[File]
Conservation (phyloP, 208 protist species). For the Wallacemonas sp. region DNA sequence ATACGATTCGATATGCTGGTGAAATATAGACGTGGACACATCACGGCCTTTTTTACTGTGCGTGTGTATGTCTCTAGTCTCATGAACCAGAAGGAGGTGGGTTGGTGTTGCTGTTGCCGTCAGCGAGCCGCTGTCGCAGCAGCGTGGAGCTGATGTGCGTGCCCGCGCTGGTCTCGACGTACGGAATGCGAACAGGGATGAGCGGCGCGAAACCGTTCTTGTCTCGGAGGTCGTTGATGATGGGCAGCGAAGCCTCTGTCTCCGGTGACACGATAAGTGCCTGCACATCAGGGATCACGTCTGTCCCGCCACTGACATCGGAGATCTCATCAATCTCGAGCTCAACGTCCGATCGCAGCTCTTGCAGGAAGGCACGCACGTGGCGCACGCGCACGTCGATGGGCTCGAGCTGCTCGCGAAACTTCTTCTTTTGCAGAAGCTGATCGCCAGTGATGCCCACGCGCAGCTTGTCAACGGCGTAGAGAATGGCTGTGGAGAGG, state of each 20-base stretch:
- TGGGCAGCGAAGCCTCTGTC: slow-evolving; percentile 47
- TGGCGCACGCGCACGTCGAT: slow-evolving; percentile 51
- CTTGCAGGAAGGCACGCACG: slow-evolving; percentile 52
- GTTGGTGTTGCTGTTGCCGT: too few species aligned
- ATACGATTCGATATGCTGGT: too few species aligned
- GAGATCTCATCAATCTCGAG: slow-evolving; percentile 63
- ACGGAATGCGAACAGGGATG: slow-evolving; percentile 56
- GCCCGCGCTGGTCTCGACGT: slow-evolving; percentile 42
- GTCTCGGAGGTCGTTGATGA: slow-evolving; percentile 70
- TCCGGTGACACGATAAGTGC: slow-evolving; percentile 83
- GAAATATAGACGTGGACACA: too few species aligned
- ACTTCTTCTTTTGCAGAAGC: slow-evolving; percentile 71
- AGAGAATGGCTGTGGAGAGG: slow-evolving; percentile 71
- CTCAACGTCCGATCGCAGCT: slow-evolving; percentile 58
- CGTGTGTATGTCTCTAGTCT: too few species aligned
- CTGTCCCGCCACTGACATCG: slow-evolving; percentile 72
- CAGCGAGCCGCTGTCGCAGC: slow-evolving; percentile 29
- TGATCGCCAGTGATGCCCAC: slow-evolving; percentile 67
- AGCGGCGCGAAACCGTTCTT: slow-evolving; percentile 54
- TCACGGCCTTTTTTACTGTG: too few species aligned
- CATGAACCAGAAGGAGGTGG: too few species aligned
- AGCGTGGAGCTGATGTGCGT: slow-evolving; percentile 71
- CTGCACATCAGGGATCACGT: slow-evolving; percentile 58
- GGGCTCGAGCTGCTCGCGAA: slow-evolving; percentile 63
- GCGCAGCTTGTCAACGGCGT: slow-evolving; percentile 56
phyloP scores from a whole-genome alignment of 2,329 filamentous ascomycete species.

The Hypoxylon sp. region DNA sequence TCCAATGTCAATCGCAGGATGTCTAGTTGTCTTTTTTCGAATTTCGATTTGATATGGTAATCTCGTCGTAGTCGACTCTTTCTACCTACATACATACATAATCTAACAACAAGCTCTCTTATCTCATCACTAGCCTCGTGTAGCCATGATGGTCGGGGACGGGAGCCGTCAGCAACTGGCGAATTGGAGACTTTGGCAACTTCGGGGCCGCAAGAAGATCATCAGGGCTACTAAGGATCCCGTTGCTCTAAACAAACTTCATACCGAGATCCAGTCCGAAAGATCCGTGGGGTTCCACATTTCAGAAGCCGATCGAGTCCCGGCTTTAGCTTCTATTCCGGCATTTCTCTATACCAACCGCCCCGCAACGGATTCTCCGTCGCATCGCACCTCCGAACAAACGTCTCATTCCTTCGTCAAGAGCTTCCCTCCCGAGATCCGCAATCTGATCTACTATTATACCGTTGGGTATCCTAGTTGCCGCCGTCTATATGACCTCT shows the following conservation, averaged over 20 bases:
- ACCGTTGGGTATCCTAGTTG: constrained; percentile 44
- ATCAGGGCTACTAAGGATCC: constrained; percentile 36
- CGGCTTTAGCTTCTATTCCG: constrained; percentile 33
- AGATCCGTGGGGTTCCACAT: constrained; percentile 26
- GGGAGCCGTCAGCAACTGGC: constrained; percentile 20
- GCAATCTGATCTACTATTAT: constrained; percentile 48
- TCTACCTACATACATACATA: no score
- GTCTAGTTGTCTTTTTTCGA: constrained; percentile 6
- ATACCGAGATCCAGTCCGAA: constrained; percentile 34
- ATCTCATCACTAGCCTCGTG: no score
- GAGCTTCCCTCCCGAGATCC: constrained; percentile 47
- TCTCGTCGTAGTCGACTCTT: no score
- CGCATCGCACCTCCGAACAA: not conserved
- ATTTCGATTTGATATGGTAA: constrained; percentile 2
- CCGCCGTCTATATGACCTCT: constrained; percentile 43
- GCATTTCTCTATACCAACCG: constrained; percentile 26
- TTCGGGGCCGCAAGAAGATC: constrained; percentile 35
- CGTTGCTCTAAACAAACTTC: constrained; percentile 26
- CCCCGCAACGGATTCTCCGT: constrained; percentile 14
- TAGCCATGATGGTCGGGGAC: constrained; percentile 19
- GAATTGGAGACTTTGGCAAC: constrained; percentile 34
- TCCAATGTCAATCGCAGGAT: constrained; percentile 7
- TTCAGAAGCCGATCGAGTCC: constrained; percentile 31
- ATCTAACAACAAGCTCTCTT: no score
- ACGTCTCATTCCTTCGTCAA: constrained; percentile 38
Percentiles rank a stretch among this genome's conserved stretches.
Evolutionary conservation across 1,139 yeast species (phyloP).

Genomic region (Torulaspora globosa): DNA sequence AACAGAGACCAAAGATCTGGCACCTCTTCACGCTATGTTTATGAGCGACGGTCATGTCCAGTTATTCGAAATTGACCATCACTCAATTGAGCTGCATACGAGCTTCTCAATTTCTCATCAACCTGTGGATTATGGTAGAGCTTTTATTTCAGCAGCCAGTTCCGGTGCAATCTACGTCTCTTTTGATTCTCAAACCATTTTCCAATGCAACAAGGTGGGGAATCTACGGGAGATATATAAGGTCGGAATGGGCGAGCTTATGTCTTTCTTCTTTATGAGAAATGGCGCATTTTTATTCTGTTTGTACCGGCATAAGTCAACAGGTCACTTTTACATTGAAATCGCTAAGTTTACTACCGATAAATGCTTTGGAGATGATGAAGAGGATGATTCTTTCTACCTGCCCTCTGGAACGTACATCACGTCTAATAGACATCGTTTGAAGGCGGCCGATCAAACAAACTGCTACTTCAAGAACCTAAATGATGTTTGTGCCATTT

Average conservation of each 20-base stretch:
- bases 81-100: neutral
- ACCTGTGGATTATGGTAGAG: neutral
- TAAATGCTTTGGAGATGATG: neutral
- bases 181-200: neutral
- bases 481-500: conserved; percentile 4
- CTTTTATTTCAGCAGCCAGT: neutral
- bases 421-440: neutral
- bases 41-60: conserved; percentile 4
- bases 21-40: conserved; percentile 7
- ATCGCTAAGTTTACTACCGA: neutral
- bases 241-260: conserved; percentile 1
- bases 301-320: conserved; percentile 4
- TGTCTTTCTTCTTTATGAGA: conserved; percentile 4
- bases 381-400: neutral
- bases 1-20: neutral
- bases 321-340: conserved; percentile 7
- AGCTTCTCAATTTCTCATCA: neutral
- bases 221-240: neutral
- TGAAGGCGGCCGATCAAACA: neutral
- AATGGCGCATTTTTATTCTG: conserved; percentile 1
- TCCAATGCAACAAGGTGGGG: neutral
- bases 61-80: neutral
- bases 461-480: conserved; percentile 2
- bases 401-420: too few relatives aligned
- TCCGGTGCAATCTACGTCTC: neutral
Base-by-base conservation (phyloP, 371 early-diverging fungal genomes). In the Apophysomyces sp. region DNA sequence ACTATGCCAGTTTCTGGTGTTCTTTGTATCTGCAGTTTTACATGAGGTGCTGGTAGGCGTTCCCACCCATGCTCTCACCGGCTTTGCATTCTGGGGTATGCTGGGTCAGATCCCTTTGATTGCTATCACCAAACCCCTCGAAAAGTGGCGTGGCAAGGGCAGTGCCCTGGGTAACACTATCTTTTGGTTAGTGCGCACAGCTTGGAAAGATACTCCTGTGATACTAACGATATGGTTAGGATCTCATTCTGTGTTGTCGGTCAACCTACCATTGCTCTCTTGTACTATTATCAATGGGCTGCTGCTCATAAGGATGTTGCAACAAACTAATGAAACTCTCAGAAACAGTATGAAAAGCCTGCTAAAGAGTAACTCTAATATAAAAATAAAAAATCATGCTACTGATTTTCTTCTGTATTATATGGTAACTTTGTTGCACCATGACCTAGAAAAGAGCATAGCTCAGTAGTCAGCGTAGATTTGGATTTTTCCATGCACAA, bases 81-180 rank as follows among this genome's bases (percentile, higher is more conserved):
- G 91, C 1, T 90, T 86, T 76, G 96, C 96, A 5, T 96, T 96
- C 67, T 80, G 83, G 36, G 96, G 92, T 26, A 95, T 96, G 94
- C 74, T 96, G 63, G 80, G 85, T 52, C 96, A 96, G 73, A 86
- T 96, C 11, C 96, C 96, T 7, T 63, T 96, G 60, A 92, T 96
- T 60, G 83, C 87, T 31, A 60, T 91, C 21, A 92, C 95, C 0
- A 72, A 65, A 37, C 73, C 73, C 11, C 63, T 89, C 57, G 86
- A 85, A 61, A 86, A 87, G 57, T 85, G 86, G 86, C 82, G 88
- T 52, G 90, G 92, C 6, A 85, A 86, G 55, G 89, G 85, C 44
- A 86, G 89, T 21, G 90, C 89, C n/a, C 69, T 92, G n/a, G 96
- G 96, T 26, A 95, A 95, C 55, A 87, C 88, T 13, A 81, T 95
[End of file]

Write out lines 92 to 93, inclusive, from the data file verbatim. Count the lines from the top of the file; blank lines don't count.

- A 86, G 89, T 21, G 90, C 89, C n/a, C 69, T 92, G n/a, G 96
- G 96, T 26, A 95, A 95, C 55, A 87, C 88, T 13, A 81, T 95